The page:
Center for Science in the Public Interest

Food for Healthy People and a Healthy Planet

Lead Organization

Center for Science in the Public Interest

Washington, D.C., United States

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To learn more about – or provide significant funding to – this project, please contact Lever for Change.

Project Summary

Food is the single biggest threat to human health and environmental sustainability, accounting for 1 in 5 adult deaths and a third of all greenhouse gas emissions. This year's landmark EAT-Lancet report concluded that a shift towards healthy, sustainable food patterns is urgently needed to prevent disease and further planetary degradation.This project would leverage tens of billions of public dollars spent on food by federal, state, and local agencies through foodservice guidelines—a proven, cost-effective solution to promote the health of people and the planet. Public agencies serve low-income families and communities of color, who experience disparities in disease burden and access to healthy food and are expected to face the greatest burden from climate change. CSPI and JHSPH will work with communities to scale-up the use of healthy, sustainable food guidelines, a sweeping first step toward operationalizing the recommendations of the EAT-Lancet report.

Problem Statement

The standard American diet (SAD) is a leading contributor to climate change, as well as loss of biodiversity, freshwater use, antibiotic resistance, and nitrogen and phosphorous pollution of waterways. Eating patterns too high in red and processed meat, refined grains, sodium, saturated fat, and added sugars, and too low in fruits, vegetables, and whole grains contribute significantly to the leading causes of death—heart disease, stroke, cancer, and type 2 diabetes. People of color and with lower incomes experience greater burdens of diet-related disease and are expected to be disproportionately impacted by climate change.Federal, state, and local governments spend billions of dollars on food and beverages served in schools, hospitals, worksites, correctional facilities, military commissaries, childcare centers, universities, homeless and women’s shelters, and senior centers. Public institutions and government-sponsored feeding programs often provide a greater proportion of the diet to members of disadvantaged populations—people of color, low-income families, people with disabilities, and incarcerated individuals. Therefore, when foods served by public agencies do not align with health recommendations, it has the most harmful impact on the most vulnerable among us. Channeling public food dollars toward the standard American diet without regard for sustainable sourcing reinforces our broken food system. Public food purchasing can be leveraged both to drive consumption of healthier foods and to spur the food industry to shift its production and processing practices for the better—to shift the food system toward food that is better for people and the planet.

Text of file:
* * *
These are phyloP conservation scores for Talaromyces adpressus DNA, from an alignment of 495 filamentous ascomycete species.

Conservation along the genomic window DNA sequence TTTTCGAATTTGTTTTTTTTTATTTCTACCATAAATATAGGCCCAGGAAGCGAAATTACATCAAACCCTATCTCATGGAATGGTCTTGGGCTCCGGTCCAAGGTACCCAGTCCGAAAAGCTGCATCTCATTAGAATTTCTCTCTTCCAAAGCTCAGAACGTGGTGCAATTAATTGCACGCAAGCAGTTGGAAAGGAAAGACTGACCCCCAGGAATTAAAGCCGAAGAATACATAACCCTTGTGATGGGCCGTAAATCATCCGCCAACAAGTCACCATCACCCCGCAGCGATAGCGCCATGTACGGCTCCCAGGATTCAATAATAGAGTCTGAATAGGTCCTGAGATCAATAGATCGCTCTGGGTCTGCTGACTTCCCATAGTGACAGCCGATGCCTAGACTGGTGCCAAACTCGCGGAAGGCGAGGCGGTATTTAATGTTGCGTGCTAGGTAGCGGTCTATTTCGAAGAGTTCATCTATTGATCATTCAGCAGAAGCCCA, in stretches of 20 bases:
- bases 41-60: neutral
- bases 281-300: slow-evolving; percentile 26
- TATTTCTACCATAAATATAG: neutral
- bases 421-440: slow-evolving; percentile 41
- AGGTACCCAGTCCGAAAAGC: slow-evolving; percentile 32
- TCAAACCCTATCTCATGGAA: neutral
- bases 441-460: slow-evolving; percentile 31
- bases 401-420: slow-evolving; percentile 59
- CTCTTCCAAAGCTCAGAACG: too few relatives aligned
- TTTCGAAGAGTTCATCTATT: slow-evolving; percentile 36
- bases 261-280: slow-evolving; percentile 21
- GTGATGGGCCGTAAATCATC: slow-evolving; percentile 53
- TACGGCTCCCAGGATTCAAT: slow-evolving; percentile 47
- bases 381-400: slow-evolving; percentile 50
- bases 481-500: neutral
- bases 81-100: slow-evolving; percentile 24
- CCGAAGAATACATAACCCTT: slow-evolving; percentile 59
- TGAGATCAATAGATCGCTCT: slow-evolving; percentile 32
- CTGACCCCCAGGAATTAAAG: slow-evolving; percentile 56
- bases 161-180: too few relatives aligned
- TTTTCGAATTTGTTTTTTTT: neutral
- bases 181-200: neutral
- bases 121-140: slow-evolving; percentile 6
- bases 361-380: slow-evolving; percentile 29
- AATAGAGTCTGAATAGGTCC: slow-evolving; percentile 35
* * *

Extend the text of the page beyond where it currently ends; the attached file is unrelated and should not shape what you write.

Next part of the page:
Solution Overview

The EAT-Lancet Commission on Food, Planet and Health defines a healthy and sustainable eating pattern. Through a cost-effective, politically noncontroversial, and achievable approach, this project will operationalize the EAT-Lancet recommendations for tens of millions of people, particularly those hit hardest by the leading causes of death and who have less access to healthy, sustainably produced food.Public food programs feed tens of millions of people. States, communities, and institutions can shift their food purchases to support the health and wellbeing of people and the planet. We will build on our prior successes in schools and other public venues to shift billions of tax dollars that are already being spent on food to food that supports the environment and human health. We will expand the application of food guidelines to the full-range of foods and beverages that large institutions and governments purchase, sell, and serve—from government buildings and parks to hospitals, prisons, childcare, universities, shelters, and senior meal programs. Public institutions serve millions of low-income families and people of color, who experience disparities in disease burden and in access to healthy food, underscoring the need for such policies. We will know we have succeeded if in 5 years, 20 states, 20 large cities, and 20 rural communities have implemented comprehensive food guidelines for the majority of the food they sell, serve, and purchase. This will put us on a path toward most states and localities shifting their purchases to healthy, sustainable food over the next decade.

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Project Funders

  • Bloomberg Philanthropies 2018 - 2019
  • Robert Wood Johnson Foundation Voices for Healthy Kids 2018 - 2019
  • Special Olympics International 2018 - 2019

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